The proceeding step is to form a hypothesis. This is your preliminary explanation of the answer to your question. If you are answering the question of whether an atom is divisible you would look at data of previous scientist observe an atom and make an initial hypothesis. You can say that given the data that the unique characteristics of different atoms must mean that atoms are made up of smaller particles that determine its differing properties.
After the hypothesis are experimentation and more data collection. You find a premise or test to prove or disprove your hypothesis. In the case of whether an atom is made up of smaller particles we can use the example of Rutherford Hayes polonium experiment. He used a radioactive material in the form of cathode rays to bombard a material to see if it was altered.
Data Analysis immediately follows your experiment. You look at the data to see if you found new clues. Depending on the data you may find evidence that proves or disproves your hypothesis.
You finally draw a conclusion and see if the data supports your hypothesis or if you need to remodel it. This step often has scientists restarting the process so they can better refine their hypothesis or try a new approach.
The final two steps involve publishing your findings and retesting where other scientists as well as yourself retest and experiment to see if the hypothesis holds up in all cases. Many times this can lead to the discovery of exception on theories and natural laws.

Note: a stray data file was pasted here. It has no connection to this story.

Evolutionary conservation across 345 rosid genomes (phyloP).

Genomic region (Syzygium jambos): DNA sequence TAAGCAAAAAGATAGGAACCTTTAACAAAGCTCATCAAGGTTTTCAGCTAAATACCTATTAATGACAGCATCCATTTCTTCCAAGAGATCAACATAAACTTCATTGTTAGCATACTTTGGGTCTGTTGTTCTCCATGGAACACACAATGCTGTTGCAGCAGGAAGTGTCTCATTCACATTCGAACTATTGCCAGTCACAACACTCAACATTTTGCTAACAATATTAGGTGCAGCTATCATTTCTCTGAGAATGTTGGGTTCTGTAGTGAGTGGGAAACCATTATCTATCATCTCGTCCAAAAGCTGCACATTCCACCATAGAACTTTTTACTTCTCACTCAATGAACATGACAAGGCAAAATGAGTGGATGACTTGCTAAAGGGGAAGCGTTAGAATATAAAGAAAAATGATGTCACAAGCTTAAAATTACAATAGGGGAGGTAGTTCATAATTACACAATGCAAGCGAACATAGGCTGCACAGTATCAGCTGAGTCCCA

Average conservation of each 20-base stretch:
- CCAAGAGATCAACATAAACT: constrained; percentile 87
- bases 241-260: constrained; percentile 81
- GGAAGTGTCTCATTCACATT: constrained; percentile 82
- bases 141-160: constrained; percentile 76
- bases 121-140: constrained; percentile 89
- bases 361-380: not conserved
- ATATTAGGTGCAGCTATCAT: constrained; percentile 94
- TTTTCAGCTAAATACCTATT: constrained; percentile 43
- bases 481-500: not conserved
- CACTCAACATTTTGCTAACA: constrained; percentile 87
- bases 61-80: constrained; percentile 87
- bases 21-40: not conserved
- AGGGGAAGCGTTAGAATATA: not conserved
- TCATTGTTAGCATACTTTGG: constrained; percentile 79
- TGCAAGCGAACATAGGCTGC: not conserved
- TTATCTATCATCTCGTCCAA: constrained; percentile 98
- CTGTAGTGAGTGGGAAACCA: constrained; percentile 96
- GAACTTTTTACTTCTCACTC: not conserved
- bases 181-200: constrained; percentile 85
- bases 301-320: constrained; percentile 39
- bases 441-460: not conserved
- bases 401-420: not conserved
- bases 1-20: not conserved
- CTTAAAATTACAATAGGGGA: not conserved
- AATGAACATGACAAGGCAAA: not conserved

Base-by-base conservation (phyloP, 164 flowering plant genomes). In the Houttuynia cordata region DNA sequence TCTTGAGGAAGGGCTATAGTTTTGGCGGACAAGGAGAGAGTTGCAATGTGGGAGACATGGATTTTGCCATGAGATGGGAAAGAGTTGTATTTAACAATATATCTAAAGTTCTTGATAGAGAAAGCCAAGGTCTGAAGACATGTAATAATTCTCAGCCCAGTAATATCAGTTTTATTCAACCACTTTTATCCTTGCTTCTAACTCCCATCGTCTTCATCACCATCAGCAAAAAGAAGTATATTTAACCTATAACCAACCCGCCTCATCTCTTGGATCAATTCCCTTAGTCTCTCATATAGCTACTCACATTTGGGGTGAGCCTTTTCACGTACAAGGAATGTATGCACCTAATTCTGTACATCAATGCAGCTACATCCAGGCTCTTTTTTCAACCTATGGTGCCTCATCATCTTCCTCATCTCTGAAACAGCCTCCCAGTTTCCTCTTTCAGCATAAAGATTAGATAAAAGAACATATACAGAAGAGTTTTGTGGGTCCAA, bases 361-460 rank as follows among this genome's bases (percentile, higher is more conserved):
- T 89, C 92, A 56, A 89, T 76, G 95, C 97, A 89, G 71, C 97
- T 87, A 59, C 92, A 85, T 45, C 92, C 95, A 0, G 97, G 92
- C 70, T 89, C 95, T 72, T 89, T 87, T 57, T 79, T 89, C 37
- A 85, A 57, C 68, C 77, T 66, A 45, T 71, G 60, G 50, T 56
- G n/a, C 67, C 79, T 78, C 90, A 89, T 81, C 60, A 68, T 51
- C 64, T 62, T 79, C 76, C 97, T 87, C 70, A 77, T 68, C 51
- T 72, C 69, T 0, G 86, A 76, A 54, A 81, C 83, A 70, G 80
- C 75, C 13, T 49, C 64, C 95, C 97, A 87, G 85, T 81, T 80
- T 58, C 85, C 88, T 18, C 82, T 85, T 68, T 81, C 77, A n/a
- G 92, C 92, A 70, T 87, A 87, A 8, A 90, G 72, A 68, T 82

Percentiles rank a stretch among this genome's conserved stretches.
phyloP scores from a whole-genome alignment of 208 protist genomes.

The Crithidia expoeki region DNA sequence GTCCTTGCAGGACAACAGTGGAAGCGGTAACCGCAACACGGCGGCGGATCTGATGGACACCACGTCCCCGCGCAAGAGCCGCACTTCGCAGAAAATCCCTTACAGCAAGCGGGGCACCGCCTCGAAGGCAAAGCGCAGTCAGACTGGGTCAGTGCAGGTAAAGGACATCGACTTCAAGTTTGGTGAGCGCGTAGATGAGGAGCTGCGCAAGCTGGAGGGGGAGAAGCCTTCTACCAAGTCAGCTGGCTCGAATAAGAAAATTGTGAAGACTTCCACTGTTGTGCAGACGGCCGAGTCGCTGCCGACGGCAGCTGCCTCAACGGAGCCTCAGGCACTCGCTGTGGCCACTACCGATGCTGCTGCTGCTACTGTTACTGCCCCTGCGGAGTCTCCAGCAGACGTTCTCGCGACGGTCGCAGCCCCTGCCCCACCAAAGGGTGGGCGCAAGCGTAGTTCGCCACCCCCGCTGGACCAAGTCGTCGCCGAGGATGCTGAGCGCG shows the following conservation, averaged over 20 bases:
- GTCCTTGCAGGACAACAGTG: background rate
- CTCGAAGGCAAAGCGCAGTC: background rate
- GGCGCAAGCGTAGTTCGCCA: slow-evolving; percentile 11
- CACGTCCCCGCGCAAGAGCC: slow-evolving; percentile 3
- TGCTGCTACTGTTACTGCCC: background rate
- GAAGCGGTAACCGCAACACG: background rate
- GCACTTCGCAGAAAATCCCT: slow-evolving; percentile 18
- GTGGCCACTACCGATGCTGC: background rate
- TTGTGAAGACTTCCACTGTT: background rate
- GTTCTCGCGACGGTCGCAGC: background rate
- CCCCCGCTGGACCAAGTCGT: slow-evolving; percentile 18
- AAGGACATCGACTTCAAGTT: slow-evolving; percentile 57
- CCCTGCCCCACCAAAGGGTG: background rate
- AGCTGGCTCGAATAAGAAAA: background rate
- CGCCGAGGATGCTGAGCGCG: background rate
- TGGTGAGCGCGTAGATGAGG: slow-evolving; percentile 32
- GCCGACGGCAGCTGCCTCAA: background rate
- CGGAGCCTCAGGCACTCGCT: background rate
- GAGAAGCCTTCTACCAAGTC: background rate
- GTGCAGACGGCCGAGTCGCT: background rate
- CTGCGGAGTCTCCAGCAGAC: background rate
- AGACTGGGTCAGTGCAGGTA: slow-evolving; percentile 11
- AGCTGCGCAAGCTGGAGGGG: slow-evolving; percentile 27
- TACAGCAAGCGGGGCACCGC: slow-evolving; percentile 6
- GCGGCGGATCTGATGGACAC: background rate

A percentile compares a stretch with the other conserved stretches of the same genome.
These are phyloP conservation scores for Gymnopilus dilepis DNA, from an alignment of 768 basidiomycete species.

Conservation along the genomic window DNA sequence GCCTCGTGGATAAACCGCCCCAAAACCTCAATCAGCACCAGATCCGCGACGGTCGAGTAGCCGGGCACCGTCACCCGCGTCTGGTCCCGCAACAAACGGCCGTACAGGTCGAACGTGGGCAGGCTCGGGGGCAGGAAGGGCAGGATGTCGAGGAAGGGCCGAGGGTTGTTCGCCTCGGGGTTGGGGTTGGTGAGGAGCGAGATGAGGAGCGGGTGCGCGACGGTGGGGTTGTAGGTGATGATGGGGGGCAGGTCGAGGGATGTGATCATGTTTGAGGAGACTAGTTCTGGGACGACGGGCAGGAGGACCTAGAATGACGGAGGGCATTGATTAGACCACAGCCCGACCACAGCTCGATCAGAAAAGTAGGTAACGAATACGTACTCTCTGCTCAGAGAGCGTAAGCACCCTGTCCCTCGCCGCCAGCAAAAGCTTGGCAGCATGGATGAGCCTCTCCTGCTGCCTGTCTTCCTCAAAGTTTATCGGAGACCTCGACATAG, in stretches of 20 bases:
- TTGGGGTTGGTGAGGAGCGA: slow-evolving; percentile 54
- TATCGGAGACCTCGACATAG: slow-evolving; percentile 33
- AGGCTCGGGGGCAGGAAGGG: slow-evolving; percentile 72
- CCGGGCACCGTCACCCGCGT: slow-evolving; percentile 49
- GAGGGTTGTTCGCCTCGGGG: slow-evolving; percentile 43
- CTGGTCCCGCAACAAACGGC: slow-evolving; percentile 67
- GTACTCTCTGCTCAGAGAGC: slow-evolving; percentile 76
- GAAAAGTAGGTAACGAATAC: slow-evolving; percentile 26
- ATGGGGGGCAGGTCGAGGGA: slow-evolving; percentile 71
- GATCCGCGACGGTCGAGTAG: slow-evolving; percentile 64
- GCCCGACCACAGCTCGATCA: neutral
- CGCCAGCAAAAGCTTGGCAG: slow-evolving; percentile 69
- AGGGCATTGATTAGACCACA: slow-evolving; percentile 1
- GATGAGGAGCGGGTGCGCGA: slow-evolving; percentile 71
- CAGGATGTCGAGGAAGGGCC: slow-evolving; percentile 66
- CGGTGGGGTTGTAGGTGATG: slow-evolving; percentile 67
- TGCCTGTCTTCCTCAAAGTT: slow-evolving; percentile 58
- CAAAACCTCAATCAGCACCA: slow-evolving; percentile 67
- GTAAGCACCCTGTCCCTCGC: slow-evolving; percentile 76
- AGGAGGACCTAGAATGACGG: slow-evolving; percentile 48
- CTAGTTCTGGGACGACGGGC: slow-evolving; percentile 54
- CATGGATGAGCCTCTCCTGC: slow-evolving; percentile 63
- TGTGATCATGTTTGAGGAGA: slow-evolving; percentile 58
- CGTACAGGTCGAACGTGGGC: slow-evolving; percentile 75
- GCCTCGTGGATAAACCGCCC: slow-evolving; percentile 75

We have written many articles about scientific methods for Universe Today. Here’s a podcast about The Scientific Method, and here are some Science Fair Ideas.
It’s no secret that astronomers claim that most of our universe is made of dark matter that cannot be readily detected. From Fritz Zwicky’s observations of the Coma clusters in the 1920’s which suggested that additional mass would be necessary to hold the cluster together, to the flat rotation curves of galaxies, to lensing in such places as the Bullet Cluster, all signs point to matter that neither emits nor absorbs any form of light we can detect. One possible solution was that this missing matter was ordinary, but cold matter floating around the universe. This form was called Massive astrophysical compact halo objects, or MACHOs, but studies to look for these came up relatively empty. The other option was that this dark matter was not so garden variety. It posed the idea of hypothetical particles which were very massive, but would only rarely interact. These particles were nicknamed WIMPs (for weakly interacting massive particles). But if these particles were so weakly interacting, detecting them would be a challenge.